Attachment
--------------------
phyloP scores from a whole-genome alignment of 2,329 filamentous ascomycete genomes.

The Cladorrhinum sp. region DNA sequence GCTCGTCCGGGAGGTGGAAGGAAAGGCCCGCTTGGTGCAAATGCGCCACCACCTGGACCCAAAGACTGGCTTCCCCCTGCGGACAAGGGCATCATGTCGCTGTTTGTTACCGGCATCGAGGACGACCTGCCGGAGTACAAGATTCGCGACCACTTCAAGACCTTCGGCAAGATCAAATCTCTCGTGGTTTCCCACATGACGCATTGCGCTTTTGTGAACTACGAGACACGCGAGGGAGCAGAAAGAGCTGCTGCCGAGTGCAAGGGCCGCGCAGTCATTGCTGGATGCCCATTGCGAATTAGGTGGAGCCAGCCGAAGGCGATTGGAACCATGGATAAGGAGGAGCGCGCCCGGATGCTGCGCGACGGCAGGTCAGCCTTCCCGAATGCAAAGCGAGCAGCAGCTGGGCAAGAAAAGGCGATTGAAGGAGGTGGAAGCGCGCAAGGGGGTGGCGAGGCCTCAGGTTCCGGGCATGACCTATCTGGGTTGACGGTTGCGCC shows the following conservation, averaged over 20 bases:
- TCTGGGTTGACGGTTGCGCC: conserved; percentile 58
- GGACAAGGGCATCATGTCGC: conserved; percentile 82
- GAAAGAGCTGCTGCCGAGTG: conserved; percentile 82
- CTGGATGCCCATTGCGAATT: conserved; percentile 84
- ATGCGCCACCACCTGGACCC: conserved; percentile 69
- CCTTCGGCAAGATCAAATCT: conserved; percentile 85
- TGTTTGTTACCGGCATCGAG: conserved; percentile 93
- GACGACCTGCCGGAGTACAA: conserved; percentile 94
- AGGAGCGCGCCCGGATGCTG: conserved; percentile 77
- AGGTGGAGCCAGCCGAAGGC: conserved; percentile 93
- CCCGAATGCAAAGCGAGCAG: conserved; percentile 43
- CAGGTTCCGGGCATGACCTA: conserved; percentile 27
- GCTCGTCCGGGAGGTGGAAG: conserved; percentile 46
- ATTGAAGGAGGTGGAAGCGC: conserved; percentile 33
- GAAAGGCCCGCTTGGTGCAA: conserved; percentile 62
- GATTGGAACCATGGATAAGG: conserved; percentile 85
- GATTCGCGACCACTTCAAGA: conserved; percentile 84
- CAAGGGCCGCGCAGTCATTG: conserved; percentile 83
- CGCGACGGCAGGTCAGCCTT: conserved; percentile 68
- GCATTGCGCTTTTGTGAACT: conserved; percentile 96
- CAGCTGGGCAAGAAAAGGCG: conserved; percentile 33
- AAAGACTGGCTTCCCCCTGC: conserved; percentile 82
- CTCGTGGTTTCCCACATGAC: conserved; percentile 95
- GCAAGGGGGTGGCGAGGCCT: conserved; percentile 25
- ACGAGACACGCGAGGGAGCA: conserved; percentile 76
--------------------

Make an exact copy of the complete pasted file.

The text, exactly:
phyloP scores from a whole-genome alignment of 2,329 filamentous ascomycete genomes.

The Cladorrhinum sp. region DNA sequence GCTCGTCCGGGAGGTGGAAGGAAAGGCCCGCTTGGTGCAAATGCGCCACCACCTGGACCCAAAGACTGGCTTCCCCCTGCGGACAAGGGCATCATGTCGCTGTTTGTTACCGGCATCGAGGACGACCTGCCGGAGTACAAGATTCGCGACCACTTCAAGACCTTCGGCAAGATCAAATCTCTCGTGGTTTCCCACATGACGCATTGCGCTTTTGTGAACTACGAGACACGCGAGGGAGCAGAAAGAGCTGCTGCCGAGTGCAAGGGCCGCGCAGTCATTGCTGGATGCCCATTGCGAATTAGGTGGAGCCAGCCGAAGGCGATTGGAACCATGGATAAGGAGGAGCGCGCCCGGATGCTGCGCGACGGCAGGTCAGCCTTCCCGAATGCAAAGCGAGCAGCAGCTGGGCAAGAAAAGGCGATTGAAGGAGGTGGAAGCGCGCAAGGGGGTGGCGAGGCCTCAGGTTCCGGGCATGACCTATCTGGGTTGACGGTTGCGCC shows the following conservation, averaged over 20 bases:
- TCTGGGTTGACGGTTGCGCC: conserved; percentile 58
- GGACAAGGGCATCATGTCGC: conserved; percentile 82
- GAAAGAGCTGCTGCCGAGTG: conserved; percentile 82
- CTGGATGCCCATTGCGAATT: conserved; percentile 84
- ATGCGCCACCACCTGGACCC: conserved; percentile 69
- CCTTCGGCAAGATCAAATCT: conserved; percentile 85
- TGTTTGTTACCGGCATCGAG: conserved; percentile 93
- GACGACCTGCCGGAGTACAA: conserved; percentile 94
- AGGAGCGCGCCCGGATGCTG: conserved; percentile 77
- AGGTGGAGCCAGCCGAAGGC: conserved; percentile 93
- CCCGAATGCAAAGCGAGCAG: conserved; percentile 43
- CAGGTTCCGGGCATGACCTA: conserved; percentile 27
- GCTCGTCCGGGAGGTGGAAG: conserved; percentile 46
- ATTGAAGGAGGTGGAAGCGC: conserved; percentile 33
- GAAAGGCCCGCTTGGTGCAA: conserved; percentile 62
- GATTGGAACCATGGATAAGG: conserved; percentile 85
- GATTCGCGACCACTTCAAGA: conserved; percentile 84
- CAAGGGCCGCGCAGTCATTG: conserved; percentile 83
- CGCGACGGCAGGTCAGCCTT: conserved; percentile 68
- GCATTGCGCTTTTGTGAACT: conserved; percentile 96
- CAGCTGGGCAAGAAAAGGCG: conserved; percentile 33
- AAAGACTGGCTTCCCCCTGC: conserved; percentile 82
- CTCGTGGTTTCCCACATGAC: conserved; percentile 95
- GCAAGGGGGTGGCGAGGCCT: conserved; percentile 25
- ACGAGACACGCGAGGGAGCA: conserved; percentile 76